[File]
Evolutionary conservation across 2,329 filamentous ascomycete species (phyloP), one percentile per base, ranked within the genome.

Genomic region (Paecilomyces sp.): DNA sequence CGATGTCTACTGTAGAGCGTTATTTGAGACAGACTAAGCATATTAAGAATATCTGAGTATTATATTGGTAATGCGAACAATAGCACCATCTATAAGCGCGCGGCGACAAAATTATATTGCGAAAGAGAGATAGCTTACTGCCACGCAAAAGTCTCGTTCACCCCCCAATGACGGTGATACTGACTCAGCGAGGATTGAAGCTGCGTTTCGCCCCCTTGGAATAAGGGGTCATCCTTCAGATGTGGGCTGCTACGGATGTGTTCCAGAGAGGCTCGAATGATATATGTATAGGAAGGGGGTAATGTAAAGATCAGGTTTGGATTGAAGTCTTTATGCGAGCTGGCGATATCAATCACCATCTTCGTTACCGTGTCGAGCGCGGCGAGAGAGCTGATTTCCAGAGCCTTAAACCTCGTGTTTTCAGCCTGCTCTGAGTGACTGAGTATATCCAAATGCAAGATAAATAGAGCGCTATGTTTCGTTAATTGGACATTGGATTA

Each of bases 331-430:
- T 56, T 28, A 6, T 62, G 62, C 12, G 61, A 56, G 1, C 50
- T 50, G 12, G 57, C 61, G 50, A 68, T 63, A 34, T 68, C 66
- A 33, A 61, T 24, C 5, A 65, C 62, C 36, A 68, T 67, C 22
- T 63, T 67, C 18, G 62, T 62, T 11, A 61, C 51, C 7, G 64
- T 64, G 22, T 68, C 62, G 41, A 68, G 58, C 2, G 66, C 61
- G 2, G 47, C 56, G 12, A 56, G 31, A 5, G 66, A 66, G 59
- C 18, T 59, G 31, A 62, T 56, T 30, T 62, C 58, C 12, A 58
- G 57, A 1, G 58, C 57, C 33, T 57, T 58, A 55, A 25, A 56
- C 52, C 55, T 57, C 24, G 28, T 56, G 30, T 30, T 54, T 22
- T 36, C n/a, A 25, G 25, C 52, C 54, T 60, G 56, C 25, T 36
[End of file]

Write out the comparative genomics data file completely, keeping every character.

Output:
Evolutionary conservation across 2,329 filamentous ascomycete species (phyloP), one percentile per base, ranked within the genome.

Genomic region (Paecilomyces sp.): DNA sequence CGATGTCTACTGTAGAGCGTTATTTGAGACAGACTAAGCATATTAAGAATATCTGAGTATTATATTGGTAATGCGAACAATAGCACCATCTATAAGCGCGCGGCGACAAAATTATATTGCGAAAGAGAGATAGCTTACTGCCACGCAAAAGTCTCGTTCACCCCCCAATGACGGTGATACTGACTCAGCGAGGATTGAAGCTGCGTTTCGCCCCCTTGGAATAAGGGGTCATCCTTCAGATGTGGGCTGCTACGGATGTGTTCCAGAGAGGCTCGAATGATATATGTATAGGAAGGGGGTAATGTAAAGATCAGGTTTGGATTGAAGTCTTTATGCGAGCTGGCGATATCAATCACCATCTTCGTTACCGTGTCGAGCGCGGCGAGAGAGCTGATTTCCAGAGCCTTAAACCTCGTGTTTTCAGCCTGCTCTGAGTGACTGAGTATATCCAAATGCAAGATAAATAGAGCGCTATGTTTCGTTAATTGGACATTGGATTA

Each of bases 331-430:
- T 56, T 28, A 6, T 62, G 62, C 12, G 61, A 56, G 1, C 50
- T 50, G 12, G 57, C 61, G 50, A 68, T 63, A 34, T 68, C 66
- A 33, A 61, T 24, C 5, A 65, C 62, C 36, A 68, T 67, C 22
- T 63, T 67, C 18, G 62, T 62, T 11, A 61, C 51, C 7, G 64
- T 64, G 22, T 68, C 62, G 41, A 68, G 58, C 2, G 66, C 61
- G 2, G 47, C 56, G 12, A 56, G 31, A 5, G 66, A 66, G 59
- C 18, T 59, G 31, A 62, T 56, T 30, T 62, C 58, C 12, A 58
- G 57, A 1, G 58, C 57, C 33, T 57, T 58, A 55, A 25, A 56
- C 52, C 55, T 57, C 24, G 28, T 56, G 30, T 30, T 54, T 22
- T 36, C n/a, A 25, G 25, C 52, C 54, T 60, G 56, C 25, T 36